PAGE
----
39.3 Shell Mode

The major mode for Shell buffers is Shell mode. Many of its special commands are bound to the C-c prefix, and resemble the usual editing and job control characters present in ordinary shells, except that you must type C-c first. Here is a list of Shell mode commands:


Send the current line as input to the subshell (comint-send-input). Any shell prompt at the beginning of the line is omitted (see Shell Prompts). If point is at the end of buffer, this is like submitting the command line in an ordinary interactive shell. However, you can also invoke RET elsewhere in the shell buffer to submit the current line as input.


Complete the command name or file name before point in the shell buffer (completion-at-point). This uses the usual Emacs completion rules (see Completion), with the completion alternatives being file names, environment variable names, the shell command history, and history references (see Shell History References). For options controlling the completion, see Shell Mode Options.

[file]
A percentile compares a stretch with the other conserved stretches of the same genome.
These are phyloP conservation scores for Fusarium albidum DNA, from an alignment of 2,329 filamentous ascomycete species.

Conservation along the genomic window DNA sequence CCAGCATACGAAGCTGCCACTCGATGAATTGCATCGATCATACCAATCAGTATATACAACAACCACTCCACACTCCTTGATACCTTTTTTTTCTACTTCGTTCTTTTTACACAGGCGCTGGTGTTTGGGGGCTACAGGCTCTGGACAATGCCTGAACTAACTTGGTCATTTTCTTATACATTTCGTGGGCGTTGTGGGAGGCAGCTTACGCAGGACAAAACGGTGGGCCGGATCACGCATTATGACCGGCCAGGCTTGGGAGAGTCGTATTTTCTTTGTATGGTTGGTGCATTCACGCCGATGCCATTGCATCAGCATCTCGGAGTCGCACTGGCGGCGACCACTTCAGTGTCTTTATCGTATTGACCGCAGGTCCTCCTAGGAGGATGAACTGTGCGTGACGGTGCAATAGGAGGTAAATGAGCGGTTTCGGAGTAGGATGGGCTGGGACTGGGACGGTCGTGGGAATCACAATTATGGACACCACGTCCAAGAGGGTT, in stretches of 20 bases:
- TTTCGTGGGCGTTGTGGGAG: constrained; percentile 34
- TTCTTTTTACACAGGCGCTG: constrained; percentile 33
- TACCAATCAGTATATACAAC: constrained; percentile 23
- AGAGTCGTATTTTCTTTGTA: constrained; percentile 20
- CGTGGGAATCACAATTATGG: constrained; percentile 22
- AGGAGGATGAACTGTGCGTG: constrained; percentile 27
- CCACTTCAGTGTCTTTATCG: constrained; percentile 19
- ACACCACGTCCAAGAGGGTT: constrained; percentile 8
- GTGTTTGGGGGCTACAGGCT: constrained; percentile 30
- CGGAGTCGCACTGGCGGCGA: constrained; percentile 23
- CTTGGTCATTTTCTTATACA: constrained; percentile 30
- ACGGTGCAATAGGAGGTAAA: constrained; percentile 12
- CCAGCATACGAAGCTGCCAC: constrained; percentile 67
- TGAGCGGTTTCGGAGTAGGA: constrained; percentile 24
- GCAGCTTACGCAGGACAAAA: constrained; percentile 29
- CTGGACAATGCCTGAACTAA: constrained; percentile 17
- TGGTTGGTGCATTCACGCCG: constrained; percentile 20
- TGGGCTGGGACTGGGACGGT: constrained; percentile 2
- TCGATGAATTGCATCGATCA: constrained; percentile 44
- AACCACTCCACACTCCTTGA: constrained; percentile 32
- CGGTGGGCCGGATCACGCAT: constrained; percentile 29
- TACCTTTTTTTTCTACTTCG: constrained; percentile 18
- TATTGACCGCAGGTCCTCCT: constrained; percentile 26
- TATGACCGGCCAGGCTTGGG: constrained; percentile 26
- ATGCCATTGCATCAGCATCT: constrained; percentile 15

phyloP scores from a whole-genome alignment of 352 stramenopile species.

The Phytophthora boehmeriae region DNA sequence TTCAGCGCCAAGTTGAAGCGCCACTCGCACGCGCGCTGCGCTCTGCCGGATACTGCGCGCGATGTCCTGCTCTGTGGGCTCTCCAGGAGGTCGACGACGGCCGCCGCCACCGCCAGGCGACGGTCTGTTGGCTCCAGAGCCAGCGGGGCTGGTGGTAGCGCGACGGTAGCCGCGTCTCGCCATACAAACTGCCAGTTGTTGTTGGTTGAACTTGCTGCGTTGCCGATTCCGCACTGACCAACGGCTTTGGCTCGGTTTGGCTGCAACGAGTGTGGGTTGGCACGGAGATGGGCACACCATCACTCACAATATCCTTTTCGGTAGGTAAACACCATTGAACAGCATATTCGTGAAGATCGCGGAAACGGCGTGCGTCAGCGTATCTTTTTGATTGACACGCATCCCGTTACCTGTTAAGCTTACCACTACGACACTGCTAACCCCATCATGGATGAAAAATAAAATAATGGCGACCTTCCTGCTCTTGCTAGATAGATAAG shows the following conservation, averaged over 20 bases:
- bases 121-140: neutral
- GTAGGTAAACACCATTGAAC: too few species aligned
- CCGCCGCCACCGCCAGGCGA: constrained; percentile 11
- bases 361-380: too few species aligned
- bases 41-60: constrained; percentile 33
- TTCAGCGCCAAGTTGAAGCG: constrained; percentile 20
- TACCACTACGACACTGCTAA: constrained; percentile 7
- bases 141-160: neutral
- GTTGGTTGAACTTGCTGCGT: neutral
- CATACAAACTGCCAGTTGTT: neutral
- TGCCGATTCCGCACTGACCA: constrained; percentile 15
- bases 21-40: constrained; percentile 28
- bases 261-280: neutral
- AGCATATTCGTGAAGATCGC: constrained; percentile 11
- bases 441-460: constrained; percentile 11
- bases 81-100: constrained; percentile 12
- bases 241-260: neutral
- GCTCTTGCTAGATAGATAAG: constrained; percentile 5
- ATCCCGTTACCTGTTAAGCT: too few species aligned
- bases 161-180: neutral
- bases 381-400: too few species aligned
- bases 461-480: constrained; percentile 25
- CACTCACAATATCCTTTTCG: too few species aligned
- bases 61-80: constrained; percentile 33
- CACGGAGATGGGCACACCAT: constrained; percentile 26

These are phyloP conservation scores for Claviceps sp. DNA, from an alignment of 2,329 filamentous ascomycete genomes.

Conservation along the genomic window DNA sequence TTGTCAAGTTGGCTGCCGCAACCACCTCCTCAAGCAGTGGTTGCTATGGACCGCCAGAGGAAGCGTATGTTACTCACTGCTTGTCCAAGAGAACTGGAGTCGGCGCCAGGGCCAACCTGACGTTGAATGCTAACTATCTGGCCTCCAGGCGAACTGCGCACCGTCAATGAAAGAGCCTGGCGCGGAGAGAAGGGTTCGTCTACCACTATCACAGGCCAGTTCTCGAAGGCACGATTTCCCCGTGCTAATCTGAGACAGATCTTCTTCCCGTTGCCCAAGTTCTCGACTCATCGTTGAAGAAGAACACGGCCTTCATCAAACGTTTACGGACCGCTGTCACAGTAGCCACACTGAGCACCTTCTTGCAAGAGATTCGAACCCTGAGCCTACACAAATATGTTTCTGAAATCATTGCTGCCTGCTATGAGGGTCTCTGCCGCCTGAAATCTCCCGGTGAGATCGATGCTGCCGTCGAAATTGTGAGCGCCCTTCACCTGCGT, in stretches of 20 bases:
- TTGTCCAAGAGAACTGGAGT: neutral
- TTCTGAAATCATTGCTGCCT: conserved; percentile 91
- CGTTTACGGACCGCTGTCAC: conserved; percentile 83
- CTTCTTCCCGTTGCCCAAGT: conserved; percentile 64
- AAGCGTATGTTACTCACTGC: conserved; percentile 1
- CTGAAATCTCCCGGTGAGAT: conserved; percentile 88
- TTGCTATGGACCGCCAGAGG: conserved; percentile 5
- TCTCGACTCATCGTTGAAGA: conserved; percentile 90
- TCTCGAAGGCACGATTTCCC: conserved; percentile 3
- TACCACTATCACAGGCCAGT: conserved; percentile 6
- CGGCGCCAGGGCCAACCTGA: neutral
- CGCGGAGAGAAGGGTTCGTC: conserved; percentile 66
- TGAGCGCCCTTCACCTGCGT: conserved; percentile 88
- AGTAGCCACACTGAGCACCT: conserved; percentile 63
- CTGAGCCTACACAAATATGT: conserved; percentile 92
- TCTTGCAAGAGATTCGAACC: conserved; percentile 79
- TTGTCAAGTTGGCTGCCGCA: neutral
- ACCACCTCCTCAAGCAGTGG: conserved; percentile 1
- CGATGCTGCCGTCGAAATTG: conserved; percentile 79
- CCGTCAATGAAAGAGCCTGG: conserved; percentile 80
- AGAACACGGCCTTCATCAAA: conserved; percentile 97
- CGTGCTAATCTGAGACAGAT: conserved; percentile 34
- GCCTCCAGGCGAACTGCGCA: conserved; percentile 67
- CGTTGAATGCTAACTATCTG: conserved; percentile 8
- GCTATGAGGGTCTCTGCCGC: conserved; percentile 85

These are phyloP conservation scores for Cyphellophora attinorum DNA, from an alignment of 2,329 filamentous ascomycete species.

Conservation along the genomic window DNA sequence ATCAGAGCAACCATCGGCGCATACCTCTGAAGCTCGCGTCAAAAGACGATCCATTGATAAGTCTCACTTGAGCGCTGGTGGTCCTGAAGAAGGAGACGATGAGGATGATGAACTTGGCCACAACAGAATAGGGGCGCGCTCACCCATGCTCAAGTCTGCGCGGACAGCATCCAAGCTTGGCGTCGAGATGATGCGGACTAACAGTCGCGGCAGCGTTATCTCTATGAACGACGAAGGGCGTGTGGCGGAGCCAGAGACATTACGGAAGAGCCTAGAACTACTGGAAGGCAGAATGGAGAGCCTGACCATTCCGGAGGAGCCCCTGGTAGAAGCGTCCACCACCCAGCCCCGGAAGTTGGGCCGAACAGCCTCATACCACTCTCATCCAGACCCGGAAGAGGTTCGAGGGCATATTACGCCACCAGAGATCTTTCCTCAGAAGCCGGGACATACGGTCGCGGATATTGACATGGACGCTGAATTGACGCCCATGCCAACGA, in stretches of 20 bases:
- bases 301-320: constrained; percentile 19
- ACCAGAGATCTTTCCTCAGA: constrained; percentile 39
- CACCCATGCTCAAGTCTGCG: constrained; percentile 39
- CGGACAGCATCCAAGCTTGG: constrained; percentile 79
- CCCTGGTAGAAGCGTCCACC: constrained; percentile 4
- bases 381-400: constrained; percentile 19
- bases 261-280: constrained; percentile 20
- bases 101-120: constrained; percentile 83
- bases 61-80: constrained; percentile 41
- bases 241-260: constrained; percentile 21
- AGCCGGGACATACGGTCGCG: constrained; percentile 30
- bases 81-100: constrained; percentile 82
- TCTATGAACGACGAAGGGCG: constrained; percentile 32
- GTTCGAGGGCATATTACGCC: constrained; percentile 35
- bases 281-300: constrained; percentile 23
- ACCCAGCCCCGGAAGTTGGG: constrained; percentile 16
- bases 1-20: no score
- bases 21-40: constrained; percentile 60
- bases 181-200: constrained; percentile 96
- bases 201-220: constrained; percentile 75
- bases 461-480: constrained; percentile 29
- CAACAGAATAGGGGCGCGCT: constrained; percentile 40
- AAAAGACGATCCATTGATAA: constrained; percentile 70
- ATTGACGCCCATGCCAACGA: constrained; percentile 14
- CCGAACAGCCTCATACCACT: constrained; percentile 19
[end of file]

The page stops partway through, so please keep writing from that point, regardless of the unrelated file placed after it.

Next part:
Display temporarily a list of the possible completions of the file name before point (comint-dynamic-list-filename-completions).


Either delete a character or send EOF (comint-delchar-or-maybe-eof). Typed at the end of the shell buffer, this sends EOF to the subshell. Typed at any other position in the buffer, this deletes a character as usual.

C-c C-a

Move to the beginning of the line, but after the prompt if any (comint-bol-or-process-mark). If you repeat this command twice in a row, the second time it moves back to the process mark, which is the beginning of the input that you have not yet sent to the subshell. (Normally that is the same place—the end of the prompt on this line—but after C-c SPC the process mark may be in a previous line.)


Accumulate multiple lines of input, then send them together (comint-accumulate). This command inserts a newline before point, but does not send the preceding text as input to the subshell—at least, not yet. Both lines, the one before this newline and the one after, will be sent together (along with the newline that separates them), when you type RET.

C-c C-u